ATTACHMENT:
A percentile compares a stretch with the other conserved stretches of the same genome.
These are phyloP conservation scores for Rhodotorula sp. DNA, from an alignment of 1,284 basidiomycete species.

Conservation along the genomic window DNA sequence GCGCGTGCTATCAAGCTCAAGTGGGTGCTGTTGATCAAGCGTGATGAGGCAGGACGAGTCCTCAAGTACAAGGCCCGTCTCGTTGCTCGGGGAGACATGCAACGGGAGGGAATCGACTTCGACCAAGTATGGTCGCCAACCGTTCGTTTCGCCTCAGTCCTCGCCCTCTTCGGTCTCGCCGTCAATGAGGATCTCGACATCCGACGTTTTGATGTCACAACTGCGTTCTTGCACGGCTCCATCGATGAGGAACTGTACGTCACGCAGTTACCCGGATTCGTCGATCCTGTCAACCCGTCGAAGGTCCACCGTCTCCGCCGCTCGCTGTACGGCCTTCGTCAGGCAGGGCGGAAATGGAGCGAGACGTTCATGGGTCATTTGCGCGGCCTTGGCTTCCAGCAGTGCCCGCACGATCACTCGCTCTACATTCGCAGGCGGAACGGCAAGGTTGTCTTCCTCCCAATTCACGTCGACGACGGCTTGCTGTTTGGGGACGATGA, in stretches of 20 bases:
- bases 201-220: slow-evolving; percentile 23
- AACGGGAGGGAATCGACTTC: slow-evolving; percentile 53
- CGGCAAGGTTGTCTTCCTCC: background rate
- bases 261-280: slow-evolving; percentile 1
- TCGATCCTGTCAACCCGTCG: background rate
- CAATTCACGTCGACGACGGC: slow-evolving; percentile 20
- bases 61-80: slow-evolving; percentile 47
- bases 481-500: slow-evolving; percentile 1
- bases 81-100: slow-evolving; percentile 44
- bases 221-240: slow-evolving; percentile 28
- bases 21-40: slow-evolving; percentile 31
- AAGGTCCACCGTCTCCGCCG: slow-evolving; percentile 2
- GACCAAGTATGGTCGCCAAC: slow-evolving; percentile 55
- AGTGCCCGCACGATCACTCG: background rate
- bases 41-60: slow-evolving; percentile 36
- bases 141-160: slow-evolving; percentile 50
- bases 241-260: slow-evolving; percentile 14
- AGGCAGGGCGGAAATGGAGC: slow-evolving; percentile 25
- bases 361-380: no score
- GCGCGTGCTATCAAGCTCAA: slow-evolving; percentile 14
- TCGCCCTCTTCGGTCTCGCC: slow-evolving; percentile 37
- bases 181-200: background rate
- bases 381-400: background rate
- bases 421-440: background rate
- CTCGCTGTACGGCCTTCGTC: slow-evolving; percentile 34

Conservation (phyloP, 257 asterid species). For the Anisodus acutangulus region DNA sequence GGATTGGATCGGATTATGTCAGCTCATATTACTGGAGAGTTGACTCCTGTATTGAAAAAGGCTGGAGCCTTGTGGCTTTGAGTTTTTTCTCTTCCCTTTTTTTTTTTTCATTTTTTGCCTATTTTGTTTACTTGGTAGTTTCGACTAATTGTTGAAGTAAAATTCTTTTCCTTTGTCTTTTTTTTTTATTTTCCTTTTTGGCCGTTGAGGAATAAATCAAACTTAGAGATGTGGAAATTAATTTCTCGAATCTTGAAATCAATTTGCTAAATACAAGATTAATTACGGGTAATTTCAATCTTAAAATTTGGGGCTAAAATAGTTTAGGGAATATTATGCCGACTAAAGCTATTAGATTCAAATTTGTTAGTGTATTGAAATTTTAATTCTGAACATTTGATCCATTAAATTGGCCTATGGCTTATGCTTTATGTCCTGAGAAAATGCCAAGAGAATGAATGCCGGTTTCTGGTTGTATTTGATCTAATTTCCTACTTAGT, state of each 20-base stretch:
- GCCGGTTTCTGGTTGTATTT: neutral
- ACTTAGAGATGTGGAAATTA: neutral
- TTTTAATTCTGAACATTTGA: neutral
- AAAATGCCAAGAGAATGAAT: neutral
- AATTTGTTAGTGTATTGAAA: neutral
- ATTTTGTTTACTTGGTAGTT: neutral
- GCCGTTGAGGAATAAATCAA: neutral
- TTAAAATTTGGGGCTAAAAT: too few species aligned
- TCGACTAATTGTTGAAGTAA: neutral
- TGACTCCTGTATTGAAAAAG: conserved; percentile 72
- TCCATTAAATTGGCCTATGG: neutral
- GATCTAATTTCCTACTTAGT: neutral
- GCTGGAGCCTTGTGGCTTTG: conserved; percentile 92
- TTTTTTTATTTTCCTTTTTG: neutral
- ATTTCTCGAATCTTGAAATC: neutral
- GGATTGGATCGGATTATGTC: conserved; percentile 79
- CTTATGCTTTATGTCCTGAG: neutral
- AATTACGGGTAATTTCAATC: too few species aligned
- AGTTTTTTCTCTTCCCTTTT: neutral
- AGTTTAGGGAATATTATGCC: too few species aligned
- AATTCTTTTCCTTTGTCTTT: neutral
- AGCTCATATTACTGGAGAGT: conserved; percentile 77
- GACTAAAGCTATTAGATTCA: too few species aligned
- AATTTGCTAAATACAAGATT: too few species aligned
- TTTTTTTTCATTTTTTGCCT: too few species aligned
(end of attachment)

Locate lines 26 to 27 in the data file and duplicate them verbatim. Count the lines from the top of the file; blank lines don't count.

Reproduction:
- bases 381-400: background rate
- bases 421-440: background rate